Section titled" Lead and Copper Rule Residential Tap Sampling"

356 residential taps were tested.

10% of them had more than 0.194 ppm copper (194 ug/L)
the highest had 3.2 ppm copper

Thus, IMO, for copper alone, the tap water in NYC is unsuitable for at least 10% of the folks living there.

While I do not really have a good understanding of exactly how much copper is OK, Fauna Marin says that ten fold lower values (0.02 mg/L= 20 ug/L) can kill some corals.

 

Jdooley

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I always had freshwater tanks growing up and when I switched to saltwater I continued to just use my well water that went through a house filtration system for about two years before I decided to buy a Rodi unit and it’s one of the best decisions I’ve made.
 

ISpeakForTheSeas

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Here's some actual data for what I consider to possibly be the most serious problem with tap water: copper.

New York City Water report for 2022.


Section titled" Lead and Copper Rule Residential Tap Sampling"

356 residential taps were tested.

10% of them had more than 0.194 ppm copper (194 ug/L)
the highest had 3.2 ppm copper

Thus, IMO, for copper alone, the tap water in NYC is unsuitable for at least 10% of the folks living there.

While I do not really have a good understanding of exactly how much copper is OK, Fauna Marin says that ten fold lower values (0.02 mg/L= 20 ug/L) can kill some corals.

Yeah, I haven't looked into corals and copper toxicity much, but I have looked into inverts and copper toxicity a bit and 0.02 mg/L seems about right (for the first quote below, the water quality report was for Oceanside, California, and the numbers used were mg/L):
The "Report of Detected Compounds" at the bottom:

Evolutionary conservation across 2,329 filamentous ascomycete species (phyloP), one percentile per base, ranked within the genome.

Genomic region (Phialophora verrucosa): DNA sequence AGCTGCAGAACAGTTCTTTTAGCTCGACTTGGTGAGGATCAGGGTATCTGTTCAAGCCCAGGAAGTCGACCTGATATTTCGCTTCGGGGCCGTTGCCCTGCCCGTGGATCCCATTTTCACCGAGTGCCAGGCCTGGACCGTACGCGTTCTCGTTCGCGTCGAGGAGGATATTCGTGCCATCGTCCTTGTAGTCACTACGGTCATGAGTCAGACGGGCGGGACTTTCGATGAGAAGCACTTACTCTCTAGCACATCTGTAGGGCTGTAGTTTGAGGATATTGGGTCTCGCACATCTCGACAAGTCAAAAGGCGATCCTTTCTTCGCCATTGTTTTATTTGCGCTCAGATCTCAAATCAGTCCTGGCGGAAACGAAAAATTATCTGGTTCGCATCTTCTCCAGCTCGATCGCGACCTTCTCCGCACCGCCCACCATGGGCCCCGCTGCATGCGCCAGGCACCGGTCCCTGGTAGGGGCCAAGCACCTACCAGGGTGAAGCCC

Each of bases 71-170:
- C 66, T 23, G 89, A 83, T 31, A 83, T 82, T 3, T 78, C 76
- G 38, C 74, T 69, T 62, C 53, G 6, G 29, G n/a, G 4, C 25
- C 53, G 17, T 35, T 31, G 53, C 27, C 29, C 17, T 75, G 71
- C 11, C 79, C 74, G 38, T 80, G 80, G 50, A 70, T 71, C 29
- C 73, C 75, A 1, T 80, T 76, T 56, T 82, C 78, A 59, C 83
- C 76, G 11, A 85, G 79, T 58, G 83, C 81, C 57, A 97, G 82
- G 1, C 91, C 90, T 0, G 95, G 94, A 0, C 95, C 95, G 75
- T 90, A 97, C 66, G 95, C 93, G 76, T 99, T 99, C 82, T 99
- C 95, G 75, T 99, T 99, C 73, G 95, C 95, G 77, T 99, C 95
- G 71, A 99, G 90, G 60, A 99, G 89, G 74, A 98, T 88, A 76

- Looking at the copper specifically, they mention the 90th percentile for 50 homes sampled was 0.245 (this means that 90% of the 50 homes tested had copper levels of 0.245 or lower);
- The testing they use for copper is only sensitive to 0.05.
- LC50 for Copper when tested on different inverts* (a mussel species, an oyster species, a copepod species, and two urchin species - one of the urchins was the sand dollar you have; a different test** used a limpet, a crab, and a mussel) ranged from ~0.002 to 0.2 (LC50 being a toxicology term for the dose needed before half of a given population dies from the toxin); the LC50 varies from one species to the other, and it varies dependent on a number of different factors (such as the bioavailability of the form of copper in the water).

Personally, just looking at the odds of getting a damaging to lethal level of copper in your water, I wouldn't use your water without DI.

*Test Report 1
**Test Report 2
It depends on the rainwater, but - given how sensitive inverts are to copper - I wouldn't assume so. To quote the top link below, "copper was above the ADWG (2.0 ppm) in eight samples out of 365 samples," (ADWG meaning Australian Drinking Water Guidelines) - 2.0 ppm may not seem like much, but it is substantially higher than the ~0.002 to 0.2 ppm LC50 of Copper.